The US Transportation Security Administration (TSA) allows its officers a blog and on it, they've itemised some of the zanier items they have confiscated.

From snakes to stun guns, the TSA sees it all and, according to Reuters, confiscates an average of four pistols a day.

Spear guns are apparently commonly confused for something that can be carried on. One officer even detected a chainsaw (not exactly a discreet item), fully fuelled with petrol.

And you thought your can of hairspray was a hazard ...

Route watch

Qantas has ceased flying its own planes between Hong Kong and London. Qantas fares booked for Australia-Hong Kong-London will now have the latter leg provided by British Airways.

In the meantime, Hong Kong Airlines has launched a business-class-only service between London and Hong Kong.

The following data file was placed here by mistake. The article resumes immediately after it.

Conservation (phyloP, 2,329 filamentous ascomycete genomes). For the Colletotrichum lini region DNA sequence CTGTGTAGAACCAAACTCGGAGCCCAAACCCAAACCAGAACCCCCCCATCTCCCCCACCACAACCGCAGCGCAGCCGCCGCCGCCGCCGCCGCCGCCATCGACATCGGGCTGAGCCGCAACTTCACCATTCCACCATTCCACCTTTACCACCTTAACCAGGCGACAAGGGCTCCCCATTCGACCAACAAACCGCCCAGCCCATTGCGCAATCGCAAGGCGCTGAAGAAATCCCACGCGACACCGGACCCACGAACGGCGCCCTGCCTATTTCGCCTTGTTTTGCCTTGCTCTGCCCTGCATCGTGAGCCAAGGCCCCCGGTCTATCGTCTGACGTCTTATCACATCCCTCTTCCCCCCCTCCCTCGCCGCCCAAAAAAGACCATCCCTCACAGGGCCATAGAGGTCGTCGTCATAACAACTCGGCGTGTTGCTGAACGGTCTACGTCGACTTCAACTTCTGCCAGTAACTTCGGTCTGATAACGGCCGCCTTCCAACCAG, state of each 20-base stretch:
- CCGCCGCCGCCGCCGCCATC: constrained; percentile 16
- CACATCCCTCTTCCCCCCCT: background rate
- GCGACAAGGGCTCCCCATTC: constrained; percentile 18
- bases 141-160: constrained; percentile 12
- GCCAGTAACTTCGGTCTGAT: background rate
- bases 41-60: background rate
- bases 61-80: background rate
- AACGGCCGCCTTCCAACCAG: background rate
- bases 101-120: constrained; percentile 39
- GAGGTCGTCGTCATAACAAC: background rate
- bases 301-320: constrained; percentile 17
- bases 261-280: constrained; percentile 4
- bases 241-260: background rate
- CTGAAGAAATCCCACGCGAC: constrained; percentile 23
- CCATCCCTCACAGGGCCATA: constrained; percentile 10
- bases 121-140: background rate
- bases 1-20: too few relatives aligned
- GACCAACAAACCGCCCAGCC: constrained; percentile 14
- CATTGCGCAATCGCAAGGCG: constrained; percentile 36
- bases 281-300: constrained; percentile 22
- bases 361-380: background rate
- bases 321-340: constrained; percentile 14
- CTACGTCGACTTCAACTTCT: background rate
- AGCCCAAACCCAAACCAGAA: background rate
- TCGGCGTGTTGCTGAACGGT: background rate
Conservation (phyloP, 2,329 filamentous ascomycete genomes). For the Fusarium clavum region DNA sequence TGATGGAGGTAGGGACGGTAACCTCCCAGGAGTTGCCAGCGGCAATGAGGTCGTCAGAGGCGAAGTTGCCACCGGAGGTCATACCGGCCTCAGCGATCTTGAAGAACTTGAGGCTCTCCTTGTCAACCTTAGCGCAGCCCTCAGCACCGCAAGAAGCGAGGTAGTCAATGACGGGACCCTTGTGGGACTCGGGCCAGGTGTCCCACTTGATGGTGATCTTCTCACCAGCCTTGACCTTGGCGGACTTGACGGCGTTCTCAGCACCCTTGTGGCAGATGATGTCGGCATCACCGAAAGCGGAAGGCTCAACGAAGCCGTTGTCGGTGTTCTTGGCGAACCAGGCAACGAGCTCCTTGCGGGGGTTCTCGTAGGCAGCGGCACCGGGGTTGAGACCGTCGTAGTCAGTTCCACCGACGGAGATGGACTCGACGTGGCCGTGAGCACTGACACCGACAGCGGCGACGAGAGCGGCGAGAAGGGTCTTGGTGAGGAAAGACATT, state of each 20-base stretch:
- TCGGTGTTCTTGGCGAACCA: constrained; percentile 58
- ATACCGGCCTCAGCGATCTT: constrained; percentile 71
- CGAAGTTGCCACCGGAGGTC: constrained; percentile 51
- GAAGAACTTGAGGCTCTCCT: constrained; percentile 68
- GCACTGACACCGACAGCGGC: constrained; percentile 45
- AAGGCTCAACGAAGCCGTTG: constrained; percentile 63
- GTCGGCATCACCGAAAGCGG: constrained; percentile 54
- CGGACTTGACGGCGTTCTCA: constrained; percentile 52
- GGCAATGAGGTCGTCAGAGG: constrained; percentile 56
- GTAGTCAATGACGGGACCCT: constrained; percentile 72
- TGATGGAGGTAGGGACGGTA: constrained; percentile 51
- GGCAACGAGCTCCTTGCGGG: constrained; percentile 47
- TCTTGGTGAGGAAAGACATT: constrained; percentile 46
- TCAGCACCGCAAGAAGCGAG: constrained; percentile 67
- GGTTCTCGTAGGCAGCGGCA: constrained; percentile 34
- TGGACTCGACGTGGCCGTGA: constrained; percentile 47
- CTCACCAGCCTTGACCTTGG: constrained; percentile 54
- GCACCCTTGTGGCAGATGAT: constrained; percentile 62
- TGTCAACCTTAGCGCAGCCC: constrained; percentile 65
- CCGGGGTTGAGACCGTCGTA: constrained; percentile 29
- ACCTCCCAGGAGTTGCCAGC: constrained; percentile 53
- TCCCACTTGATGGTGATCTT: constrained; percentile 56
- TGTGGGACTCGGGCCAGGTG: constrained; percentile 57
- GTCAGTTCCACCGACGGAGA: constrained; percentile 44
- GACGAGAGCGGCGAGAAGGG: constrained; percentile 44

The airline is flying one service a day on Airbus A330-200s between Gatwick and Chek Lap Kok.

Reported and advertised fares have been running about a half to a third of the cost of business class on Cathay Pacific.

Source:   http://www.smh.com.au

Tulabut: No-loko promo

By Noel G. Tulabut 
My Palm Notes 
 Saturday, March 31, 2012  

MORE tourist arrivals. 

This is what definitely the new Philippines’ Air Asia flights would bring to Clark (Central and Northern Luzon areas too) and other destinations where it has just opened routes to.

With its maiden Clark-Davao-Clark and Clark-Kalibo-Clark flights, Air Asia would be serving as bridge to these foremost places of interest in the other two major islands of the Philippine archipelago. Considered as a gateway to Mindanao, Davao is the largest city in the country with its bustling metropolis that is highly progressive. The Kalibo route, on the one hand, is a jump-off point to the famous Boracay beaches and other destinations in the western Visayas like Iloiolo and Bacolod.